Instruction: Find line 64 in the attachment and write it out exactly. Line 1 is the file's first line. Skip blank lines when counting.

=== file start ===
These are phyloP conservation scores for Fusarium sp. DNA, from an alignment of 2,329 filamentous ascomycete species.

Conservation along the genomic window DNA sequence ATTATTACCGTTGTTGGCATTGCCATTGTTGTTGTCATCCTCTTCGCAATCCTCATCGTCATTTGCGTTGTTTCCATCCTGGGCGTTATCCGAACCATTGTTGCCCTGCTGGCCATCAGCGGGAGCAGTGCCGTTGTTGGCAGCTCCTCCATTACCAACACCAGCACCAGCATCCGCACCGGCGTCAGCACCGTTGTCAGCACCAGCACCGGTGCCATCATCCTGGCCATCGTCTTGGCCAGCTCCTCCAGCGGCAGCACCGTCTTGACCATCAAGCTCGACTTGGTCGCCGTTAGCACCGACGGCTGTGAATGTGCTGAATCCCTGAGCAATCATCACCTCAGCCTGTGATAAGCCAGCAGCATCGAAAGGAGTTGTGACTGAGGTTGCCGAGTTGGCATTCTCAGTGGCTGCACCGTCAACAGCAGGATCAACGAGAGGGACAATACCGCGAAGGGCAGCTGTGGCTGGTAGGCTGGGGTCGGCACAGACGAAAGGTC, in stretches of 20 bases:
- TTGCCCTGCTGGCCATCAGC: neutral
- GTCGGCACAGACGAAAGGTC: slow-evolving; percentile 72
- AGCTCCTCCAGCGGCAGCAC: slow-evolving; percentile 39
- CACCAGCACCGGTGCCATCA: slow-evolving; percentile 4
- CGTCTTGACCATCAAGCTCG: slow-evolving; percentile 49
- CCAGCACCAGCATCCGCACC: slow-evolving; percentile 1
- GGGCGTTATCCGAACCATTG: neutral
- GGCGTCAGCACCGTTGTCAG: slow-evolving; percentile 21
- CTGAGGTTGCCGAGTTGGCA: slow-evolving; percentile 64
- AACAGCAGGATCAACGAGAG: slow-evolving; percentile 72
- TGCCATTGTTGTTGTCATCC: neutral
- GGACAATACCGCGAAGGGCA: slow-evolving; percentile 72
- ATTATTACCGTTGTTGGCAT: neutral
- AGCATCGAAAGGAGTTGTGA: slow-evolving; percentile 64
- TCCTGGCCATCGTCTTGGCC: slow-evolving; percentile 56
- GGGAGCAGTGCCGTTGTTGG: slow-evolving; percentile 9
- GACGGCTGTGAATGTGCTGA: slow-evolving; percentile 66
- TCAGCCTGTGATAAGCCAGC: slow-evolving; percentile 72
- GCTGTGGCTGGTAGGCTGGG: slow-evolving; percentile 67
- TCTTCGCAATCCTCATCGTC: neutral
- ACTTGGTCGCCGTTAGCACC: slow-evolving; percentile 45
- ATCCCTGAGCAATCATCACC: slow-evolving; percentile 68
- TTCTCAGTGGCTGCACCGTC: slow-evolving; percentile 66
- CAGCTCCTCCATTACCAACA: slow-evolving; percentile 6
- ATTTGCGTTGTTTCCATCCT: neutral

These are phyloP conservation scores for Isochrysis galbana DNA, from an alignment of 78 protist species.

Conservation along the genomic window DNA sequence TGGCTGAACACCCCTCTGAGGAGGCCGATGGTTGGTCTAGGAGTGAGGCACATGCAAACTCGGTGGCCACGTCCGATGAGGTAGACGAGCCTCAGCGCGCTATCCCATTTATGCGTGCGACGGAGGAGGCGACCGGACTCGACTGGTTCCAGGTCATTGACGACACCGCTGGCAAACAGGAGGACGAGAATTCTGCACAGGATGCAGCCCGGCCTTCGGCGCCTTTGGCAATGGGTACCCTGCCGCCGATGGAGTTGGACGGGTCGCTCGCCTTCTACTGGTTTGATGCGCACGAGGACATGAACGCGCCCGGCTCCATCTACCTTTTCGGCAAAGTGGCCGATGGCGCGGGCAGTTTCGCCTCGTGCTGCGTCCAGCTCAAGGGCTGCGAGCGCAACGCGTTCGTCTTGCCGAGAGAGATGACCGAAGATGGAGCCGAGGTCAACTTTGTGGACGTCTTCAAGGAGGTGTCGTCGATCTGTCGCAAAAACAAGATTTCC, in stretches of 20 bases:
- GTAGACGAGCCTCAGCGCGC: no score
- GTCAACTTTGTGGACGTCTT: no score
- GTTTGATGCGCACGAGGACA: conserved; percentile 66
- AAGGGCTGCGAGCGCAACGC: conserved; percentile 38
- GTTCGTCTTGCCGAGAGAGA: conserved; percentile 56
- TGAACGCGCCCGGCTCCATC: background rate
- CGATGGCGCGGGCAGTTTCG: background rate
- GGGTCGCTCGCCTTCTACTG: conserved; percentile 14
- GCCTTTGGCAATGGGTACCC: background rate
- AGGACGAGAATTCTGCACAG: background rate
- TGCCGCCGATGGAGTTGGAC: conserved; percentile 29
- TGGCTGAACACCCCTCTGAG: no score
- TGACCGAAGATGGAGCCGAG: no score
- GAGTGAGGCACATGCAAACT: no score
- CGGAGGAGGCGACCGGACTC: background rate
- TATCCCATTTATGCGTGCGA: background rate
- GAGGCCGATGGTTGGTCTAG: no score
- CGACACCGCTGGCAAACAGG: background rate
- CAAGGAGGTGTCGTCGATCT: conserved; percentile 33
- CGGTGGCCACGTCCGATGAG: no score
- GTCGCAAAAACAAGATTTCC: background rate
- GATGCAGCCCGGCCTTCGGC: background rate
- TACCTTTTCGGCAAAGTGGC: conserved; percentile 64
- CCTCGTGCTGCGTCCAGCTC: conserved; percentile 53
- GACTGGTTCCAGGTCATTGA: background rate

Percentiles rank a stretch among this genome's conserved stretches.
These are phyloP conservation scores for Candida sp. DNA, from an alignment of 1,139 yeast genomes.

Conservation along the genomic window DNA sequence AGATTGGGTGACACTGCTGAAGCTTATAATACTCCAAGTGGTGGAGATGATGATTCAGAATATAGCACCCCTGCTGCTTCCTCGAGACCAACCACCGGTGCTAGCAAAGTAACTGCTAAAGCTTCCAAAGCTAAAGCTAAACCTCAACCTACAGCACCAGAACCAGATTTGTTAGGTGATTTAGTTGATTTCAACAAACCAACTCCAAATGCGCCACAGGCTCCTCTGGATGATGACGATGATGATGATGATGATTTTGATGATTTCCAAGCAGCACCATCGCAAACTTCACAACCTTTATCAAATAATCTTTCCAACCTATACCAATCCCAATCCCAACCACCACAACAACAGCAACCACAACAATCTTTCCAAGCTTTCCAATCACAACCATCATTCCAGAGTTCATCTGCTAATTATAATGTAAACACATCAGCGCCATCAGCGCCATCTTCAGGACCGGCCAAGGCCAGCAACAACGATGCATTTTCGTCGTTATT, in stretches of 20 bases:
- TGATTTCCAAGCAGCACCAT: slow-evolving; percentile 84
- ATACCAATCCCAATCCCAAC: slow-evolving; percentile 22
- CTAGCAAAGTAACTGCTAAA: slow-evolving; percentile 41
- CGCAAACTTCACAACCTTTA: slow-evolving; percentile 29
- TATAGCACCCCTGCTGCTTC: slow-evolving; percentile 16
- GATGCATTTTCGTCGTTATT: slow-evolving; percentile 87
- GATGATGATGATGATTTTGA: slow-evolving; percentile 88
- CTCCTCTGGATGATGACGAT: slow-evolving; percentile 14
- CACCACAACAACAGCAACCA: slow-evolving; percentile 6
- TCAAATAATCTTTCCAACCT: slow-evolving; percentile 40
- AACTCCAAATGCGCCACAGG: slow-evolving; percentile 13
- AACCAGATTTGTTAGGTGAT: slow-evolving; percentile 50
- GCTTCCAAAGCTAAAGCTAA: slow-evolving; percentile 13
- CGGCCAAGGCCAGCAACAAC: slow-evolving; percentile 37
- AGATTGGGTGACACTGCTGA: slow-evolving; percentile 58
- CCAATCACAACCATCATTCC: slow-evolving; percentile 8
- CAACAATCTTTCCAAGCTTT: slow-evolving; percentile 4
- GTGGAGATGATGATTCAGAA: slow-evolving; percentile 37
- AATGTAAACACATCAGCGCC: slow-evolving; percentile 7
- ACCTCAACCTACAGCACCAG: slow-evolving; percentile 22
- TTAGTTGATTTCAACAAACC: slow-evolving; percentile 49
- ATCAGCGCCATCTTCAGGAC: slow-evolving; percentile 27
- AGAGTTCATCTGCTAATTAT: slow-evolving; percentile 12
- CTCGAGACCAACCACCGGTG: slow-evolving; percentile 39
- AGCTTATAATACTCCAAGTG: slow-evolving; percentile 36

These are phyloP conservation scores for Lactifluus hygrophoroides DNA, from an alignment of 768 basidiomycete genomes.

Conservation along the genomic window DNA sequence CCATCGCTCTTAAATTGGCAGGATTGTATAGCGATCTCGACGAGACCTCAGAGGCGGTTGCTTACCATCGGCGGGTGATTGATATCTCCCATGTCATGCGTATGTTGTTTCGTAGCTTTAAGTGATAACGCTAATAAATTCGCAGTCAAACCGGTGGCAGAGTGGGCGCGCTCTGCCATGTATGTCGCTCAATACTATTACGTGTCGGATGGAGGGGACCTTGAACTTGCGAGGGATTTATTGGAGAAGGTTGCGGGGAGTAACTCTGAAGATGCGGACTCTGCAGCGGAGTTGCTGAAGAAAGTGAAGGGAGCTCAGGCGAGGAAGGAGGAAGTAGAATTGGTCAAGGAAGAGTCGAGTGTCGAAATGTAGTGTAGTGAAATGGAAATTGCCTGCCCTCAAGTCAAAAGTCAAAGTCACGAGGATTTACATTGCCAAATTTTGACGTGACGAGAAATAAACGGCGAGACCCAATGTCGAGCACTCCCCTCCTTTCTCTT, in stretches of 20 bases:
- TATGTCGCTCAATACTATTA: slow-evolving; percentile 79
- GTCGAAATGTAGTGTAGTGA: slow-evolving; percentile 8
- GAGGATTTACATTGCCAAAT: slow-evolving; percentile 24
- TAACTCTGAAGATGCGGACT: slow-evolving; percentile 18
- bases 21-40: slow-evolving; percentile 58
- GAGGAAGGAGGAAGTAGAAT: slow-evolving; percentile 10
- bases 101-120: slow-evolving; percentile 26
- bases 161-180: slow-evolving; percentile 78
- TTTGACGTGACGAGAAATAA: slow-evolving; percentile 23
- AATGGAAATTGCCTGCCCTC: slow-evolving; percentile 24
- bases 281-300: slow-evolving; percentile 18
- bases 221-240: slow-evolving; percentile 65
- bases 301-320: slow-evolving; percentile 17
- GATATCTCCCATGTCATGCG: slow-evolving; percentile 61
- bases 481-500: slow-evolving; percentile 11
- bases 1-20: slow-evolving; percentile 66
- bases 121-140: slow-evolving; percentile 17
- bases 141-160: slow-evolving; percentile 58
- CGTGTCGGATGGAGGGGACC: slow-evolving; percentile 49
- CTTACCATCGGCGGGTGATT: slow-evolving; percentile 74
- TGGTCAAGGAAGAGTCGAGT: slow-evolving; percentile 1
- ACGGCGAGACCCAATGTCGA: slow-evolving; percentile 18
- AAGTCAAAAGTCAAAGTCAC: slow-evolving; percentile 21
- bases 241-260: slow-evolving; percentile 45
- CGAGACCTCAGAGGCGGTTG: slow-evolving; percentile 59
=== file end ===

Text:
- GATGATGATGATGATTTTGA: slow-evolving; percentile 88